Madrid is the European city with the highest mortality due to pollution from cars


Although there is always room for denialism, the reality is stubborn. Madrid, whose poor air quality has caused Spain to be denounced before the European Court of Justice, is the European city with the highest mortality caused by pollution from cars. The sixth is Barcelona, ​​which has also repeatedly exceeded the maximum legal levels of nitrogen dioxide (NO2), according to an international review led by the Institute of Global Health of Catalonia and which publishes The Lancet.

The study estimates for the first time – with consolidated data from 2015 – the number of premature and preventable deaths attributable to NO2 and fine particles (PM 2.5) in almost a thousand European cities. The Spanish capital is the worst stop, as it bears the highest mortality rate (up to 7% of annual deaths) from this gas “associated with large volumes of traffic in densely populated areas”, the scientists emphasize.

The results come a day after the delegate of the Environment of Madrid, Borja Carabante (PP), muted the origin of the deadly pollution in his city, that is, traffic: “If the problem is exclusively traffic, ¿ How is it possible that today we are in pollution scenario 1? “, he asked himself this Monday when he understood that Filomena’s snowfall had forced many cars to be left at home while a black beret of pollution accumulated over the city. A toxic layer, actually, trapped by thermal inversion.


How much traffic is there in Madrid compared to a normal day?

Comparison of traffic congestion in the city of Madrid in every hour of this week according to the 2019 average. The congestion percentage is the extra time required to make a trip

Source: TomTom


The cities that accompany Madrid on the list of cities with the highest burden of mortality from NO2 are Antwerp, Turin, Paris, Milan and Barcelona. The research understands that cities with a large population and capitals suffer a higher mortality, “as well as other neighboring, smaller ones, which have a greater potential use of cars to move to the larger cities.”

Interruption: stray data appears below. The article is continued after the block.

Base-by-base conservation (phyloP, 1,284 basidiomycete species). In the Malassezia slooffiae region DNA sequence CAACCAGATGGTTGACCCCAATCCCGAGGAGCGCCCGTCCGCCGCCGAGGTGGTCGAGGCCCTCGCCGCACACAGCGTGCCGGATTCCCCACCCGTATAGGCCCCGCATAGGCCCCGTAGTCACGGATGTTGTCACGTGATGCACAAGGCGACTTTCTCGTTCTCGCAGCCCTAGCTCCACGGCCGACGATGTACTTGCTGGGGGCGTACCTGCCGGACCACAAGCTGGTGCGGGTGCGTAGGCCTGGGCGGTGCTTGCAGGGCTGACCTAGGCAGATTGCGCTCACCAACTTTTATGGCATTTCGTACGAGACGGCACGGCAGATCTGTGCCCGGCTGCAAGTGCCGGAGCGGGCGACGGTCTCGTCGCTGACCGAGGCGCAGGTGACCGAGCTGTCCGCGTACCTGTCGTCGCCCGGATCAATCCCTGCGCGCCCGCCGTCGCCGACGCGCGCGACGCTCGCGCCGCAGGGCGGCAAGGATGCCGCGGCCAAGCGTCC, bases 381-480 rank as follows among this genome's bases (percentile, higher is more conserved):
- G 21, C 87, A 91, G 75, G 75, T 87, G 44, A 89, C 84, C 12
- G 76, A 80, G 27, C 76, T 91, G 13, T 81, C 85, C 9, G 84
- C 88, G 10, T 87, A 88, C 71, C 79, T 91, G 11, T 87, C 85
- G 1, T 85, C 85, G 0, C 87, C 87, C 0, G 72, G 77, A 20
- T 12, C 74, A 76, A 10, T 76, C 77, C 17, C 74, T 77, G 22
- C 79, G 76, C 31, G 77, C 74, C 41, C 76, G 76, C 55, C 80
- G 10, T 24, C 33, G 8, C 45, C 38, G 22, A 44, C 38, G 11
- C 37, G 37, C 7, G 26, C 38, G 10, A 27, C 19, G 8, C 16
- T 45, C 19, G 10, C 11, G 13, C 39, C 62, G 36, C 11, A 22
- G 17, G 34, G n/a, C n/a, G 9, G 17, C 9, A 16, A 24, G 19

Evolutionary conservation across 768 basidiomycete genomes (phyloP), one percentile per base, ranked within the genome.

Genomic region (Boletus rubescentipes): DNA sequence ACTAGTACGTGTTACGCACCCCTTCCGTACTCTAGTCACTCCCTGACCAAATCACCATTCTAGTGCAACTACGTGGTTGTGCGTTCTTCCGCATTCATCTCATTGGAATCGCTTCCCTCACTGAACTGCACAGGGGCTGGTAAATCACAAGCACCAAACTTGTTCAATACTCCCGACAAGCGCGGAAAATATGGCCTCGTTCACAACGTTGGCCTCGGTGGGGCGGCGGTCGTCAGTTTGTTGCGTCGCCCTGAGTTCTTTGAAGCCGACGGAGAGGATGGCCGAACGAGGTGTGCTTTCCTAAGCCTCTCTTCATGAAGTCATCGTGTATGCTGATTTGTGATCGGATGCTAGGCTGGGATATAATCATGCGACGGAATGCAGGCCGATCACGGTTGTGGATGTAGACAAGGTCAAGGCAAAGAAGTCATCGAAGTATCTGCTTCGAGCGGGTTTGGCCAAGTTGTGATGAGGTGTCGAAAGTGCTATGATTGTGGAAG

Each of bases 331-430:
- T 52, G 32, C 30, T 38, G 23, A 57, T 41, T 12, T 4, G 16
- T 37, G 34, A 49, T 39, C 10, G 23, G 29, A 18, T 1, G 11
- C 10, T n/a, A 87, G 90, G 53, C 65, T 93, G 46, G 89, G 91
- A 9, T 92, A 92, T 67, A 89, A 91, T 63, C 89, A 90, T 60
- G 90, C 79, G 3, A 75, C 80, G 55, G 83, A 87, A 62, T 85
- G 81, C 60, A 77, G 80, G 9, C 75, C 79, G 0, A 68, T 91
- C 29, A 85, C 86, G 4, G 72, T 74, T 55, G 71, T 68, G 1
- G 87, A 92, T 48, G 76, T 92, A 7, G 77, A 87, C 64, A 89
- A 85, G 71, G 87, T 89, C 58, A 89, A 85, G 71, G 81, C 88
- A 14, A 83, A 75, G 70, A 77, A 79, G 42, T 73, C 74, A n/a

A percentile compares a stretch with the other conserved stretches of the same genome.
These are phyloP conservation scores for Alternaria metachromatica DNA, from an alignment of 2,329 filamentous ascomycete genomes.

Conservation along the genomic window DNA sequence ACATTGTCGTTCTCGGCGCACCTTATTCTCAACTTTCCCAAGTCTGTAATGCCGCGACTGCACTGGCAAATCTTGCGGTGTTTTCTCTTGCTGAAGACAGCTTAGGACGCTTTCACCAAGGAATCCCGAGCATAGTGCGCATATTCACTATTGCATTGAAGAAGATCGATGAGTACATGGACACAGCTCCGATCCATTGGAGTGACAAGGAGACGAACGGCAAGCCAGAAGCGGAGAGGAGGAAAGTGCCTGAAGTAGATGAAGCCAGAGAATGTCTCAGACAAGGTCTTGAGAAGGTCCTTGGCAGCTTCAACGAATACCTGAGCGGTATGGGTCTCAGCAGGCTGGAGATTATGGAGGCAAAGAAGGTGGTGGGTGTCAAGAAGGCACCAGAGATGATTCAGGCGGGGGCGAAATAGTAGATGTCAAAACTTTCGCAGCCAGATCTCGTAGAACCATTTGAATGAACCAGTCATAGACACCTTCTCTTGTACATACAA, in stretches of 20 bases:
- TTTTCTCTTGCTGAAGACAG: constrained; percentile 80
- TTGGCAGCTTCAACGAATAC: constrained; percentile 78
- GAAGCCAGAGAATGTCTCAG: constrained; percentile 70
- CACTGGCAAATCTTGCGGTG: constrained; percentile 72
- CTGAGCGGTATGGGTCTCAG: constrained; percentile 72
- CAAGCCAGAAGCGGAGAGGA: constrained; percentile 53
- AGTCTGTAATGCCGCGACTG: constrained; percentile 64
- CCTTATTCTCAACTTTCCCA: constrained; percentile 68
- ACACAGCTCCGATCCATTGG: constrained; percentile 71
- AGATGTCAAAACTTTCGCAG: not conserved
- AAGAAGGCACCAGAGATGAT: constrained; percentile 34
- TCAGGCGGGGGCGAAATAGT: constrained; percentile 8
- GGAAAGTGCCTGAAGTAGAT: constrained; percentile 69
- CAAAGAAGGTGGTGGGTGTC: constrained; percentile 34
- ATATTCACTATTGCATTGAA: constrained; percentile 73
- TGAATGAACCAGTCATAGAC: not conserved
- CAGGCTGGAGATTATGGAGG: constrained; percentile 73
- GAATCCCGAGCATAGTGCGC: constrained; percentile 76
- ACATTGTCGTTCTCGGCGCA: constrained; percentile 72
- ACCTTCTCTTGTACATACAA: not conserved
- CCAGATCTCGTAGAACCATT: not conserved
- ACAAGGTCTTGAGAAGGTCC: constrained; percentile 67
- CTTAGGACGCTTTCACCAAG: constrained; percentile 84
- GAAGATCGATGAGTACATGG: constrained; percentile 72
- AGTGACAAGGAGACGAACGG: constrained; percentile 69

The explosion of the COVID-19 pandemic has reinforced the evidence linking heavy traffic with high nitrogen dioxide pollution. Precisely in Madrid, the confinement and halt of activity imposed in spring by the state of alarm to contain the first wave of the disease led to a reduction in toxic levels in the air of up to 40% compared to the average for the decade. However, as the use of automobiles was resumed, the measurements began to escalate again.

Finally, Madrid again narrowly failed to comply with European regulations on legal limits that cannot be exceeded. The same phenomenon did allow Barcelona to stay below the maximum threshold required by European regulations. “Our results support the evidence indicating that there is no safe threshold below which air pollution is safe for health,” explains Mark Nieuwenhuijsen, ISGlobal researcher and senior author of the study.

The calculations of this team indicate that if the levels of the World Health Organization were respected in Madrid, at least 206 deaths and 2,300 would be avoided if lower limits were maintained. Savings would reach 79,000 lives across Europe if these cities had the thresholds for those with the best records. This “suggests that current European legislation does not sufficiently protect people’s health, so that the maximum permitted limits for NO2 and PM2.5 should be reviewed”, Nieuwenhuijsen concludes.

The particles

Regarding the other poison on which the study has been developed, microparticles, the review shows a different picture. Here, the worst data are carried by regions such as the Padana Plain in Italy, southern Poland and the eastern Czech Republic.

The ranking is dominated by Brescia and Bergamo (Italy) followed by Karviná (Czechia), Vicenza (Italy) and Upper Silesia (Poland). The explanation is given by the causes that generate these particles: “They are suspended matter produced by combustion, not only from motorized vehicles, but also from other sources, such as industry, domestic heating or the burning of coal and wood. “explains Sasha Khomenko, a researcher at the institute. In Brescia, up to 15% of premature deaths are related to PM 2.5. And they can be avoided.

On the other side are, above all, cities and regions of northern Europe. The places with the lowest mortality from NO2 are municipalities such as Tromso (Norway), Umea (Sweden), Oulu (Finland) and Kristiansand (Norway). Regarding PM 2.5, Reykjavik (Iceland), Tromso, Umea and Oulu stand out, a group of three that repeats in both lists.


Source: ElDiario.es – ElDiario.es by www.eldiario.es.

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